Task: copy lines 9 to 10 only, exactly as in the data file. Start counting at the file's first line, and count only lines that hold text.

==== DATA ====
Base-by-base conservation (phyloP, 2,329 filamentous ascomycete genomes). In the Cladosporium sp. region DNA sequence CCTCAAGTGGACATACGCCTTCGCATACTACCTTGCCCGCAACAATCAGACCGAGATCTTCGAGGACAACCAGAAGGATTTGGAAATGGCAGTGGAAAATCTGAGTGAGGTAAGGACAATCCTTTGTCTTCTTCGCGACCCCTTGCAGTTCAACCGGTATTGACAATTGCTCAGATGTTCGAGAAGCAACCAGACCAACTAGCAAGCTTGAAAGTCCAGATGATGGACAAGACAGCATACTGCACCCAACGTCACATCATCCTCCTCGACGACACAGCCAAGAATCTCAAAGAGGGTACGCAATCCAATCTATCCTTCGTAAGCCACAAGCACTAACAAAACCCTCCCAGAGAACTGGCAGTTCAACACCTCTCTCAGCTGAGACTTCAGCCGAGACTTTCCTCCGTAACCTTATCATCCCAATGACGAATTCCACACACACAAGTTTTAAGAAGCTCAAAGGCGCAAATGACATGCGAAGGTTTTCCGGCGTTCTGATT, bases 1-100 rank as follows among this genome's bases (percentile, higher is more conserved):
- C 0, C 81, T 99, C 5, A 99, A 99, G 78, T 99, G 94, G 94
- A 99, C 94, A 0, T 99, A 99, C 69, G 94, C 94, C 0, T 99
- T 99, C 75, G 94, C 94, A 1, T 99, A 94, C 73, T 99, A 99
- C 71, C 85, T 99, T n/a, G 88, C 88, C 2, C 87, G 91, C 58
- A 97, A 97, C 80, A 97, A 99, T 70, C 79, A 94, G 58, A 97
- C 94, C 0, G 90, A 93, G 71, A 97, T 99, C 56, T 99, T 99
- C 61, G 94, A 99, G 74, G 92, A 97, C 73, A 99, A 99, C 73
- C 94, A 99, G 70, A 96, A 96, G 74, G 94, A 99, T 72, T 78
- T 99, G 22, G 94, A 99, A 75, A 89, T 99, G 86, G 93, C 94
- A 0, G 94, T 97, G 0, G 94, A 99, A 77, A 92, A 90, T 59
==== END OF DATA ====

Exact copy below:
- C 94, A 99, G 70, A 96, A 96, G 74, G 94, A 99, T 72, T 78
- T 99, G 22, G 94, A 99, A 75, A 89, T 99, G 86, G 93, C 94